NASA Astrophysics Data System (ADS)
Corndorf, Eric
With the advent of the global optical-telecommunications infrastructure, an increasing number of individuals, companies, and agencies communicate information with one another over public networks or physically-insecure private networks. While the majority of the traffic flowing through these networks requires little or no assurance of secrecy, the same cannot be said for certain communications between banks, between government agencies, within the military, and between corporations. In these arenas, the need to specify some level of secrecy in communications is a high priority. While the current approaches to securing sensitive information (namely the public-key-cryptography infrastructure and deterministic private-key ciphers like AES and 3DES) seem to be cryptographically strong based on empirical evidence, there exist no mathematical proofs of secrecy for any widely deployed cryptosystem. As an example, the ubiquitous public-key cryptosystems infer all of their secrecy from the assumption that factoring of the product of two large primes is necessarily time consuming---something which has not, and perhaps cannot, be proven. Since the 1980s, the possibility of using quantum-mechanical features of light as a physical mechanism for satisfying particular cryptographic objectives has been explored. This research has been fueled by the hopes that cryptosystems based on quantum systems may provide provable levels of secrecy which are at least as valid as quantum mechanics itself. Unfortunately, the most widely considered quantum-cryptographic protocols (BB84 and the Ekert protocol) have serious implementation problems. Specifically, they require quantum-mechanical states which are not readily available, and they rely on unproven relations between intrusion-level detection and the information available to an attacker. As a result, the secrecy level provided by these experimental implementations is entirely unspecified. In an effort to provably satisfy the cryptographic
Choi, Sumin; Berhane, Amanuel M; Gentle, Angus; Ton-That, Cuong; Phillips, Matthew R; Aharonovich, Igor
2015-03-18
Single photon sources are required for a wide range of applications in quantum information science, quantum cryptography, and quantum communications. However, the majority of room temperature emitters to date are only excited optically, which limits their proper integration into scalable devices. In this work, we overcome this limitation and present room temperature electrically driven light emission from localized defects in zinc oxide (ZnO) nanoparticles and thin films. The devices emit in the red spectral range and show excellent rectifying behavior. The emission is stable over an extensive period of time, providing an important prerequisite for practical devices. Our results open possibilities for building new ZnO-based quantum integrated devices that incorporate solid-state single photon sources for quantum information technologies.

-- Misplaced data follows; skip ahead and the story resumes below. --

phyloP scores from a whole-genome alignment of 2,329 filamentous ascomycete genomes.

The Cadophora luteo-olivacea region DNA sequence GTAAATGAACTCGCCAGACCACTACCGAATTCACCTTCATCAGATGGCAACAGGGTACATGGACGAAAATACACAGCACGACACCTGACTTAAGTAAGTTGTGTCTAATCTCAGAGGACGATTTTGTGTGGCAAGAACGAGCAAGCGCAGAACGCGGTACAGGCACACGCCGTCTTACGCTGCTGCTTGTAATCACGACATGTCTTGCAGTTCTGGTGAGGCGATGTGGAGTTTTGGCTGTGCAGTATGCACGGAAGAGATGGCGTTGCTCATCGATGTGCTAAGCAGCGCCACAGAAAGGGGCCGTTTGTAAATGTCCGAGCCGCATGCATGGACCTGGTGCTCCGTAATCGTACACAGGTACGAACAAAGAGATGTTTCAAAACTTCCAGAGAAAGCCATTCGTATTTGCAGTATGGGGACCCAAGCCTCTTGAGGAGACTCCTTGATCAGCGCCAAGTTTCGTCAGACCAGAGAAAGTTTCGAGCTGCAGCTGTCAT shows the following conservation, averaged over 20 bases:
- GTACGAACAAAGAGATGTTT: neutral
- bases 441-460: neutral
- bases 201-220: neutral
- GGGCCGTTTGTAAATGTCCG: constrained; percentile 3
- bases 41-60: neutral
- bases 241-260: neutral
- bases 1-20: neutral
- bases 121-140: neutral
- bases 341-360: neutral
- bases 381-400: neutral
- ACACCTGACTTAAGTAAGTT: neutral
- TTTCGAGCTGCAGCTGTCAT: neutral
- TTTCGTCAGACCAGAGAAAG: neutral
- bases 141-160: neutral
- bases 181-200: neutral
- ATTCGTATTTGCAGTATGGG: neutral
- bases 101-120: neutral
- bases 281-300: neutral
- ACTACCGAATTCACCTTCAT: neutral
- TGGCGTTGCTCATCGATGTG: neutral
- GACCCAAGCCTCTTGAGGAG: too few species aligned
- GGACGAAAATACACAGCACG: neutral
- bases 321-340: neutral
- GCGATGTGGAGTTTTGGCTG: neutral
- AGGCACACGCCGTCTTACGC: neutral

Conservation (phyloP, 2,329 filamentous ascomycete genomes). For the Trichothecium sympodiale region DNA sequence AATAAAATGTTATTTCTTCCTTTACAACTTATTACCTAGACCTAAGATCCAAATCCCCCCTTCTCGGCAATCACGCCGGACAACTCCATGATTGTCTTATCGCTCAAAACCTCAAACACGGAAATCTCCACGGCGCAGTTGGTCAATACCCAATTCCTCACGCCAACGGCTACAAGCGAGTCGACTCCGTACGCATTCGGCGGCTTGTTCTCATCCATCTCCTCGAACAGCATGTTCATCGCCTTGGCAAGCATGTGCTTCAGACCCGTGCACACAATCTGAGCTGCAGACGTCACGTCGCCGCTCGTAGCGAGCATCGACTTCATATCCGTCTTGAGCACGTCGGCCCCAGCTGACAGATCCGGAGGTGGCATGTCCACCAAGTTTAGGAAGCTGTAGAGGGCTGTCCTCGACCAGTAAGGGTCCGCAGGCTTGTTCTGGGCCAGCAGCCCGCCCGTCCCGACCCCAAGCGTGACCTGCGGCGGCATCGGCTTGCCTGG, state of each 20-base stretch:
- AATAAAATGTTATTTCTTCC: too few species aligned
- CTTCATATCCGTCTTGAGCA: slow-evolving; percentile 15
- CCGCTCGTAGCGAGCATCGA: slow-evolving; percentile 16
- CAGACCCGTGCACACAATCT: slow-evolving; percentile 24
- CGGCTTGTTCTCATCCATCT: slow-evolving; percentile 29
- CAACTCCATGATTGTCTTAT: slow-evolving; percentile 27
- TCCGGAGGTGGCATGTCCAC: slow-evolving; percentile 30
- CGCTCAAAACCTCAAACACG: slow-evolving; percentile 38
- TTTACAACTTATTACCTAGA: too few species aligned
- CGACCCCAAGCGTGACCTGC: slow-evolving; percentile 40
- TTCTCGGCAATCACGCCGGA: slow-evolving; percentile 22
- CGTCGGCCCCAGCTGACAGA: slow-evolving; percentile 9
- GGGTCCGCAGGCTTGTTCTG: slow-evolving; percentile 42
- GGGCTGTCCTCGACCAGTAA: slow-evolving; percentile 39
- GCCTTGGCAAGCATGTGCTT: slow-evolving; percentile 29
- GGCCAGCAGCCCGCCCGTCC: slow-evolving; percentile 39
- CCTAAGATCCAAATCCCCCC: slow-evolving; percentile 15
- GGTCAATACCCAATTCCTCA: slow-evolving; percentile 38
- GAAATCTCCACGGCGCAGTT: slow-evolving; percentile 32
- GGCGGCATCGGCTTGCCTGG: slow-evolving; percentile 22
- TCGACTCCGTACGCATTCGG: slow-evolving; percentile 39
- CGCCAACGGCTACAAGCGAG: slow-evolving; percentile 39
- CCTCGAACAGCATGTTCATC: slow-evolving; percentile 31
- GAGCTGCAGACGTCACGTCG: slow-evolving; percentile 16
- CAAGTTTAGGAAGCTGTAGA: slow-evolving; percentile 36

Rengstl, U.; Schwartz, M.; Herzog, T.; Hargart, F.; Paul, M.; Portalupi, S. L.; Jetter, M.; Michler, P.
2015-07-13
We present an on-chip beamsplitter operating on a single-photon level by means of a quasi-resonantly driven InGaAs/GaAs quantum dot. The single photons are guided by rib waveguides and split into two arms by an evanescent field coupler. Although the waveguides themselves support the fundamental TE and TM modes, the measured degree of polarization (∼90%) reveals the main excitation and propagation of the TE mode. We observe the preserved single-photon nature of a quasi-resonantly excited quantum dot by performing a cross-correlation measurement on the two output arms of the beamsplitter. Additionally, the same quantum dot is investigated under resonant excitation, where the same splitting ratio is observed. An autocorrelation measurement with an off-chip beamsplitter on a single output arm reveal the single-photon nature after evanescent coupling inside the on-chip splitter. Due to their robustness, adjustable splitting ratio, and their easy implementation, rib waveguide beamsplitters with embedded quantum dots provide a promising step towards fully integrated quantum circuits.
Chen, Ze-Sheng; Ma, Ben; Shang, Xiang-Jun; He, Yu; Zhang, Li-Chun; Ni, Hai-Qiao; Wang, Jin-Liang; Niu, Zhi-Chuan
2016-12-01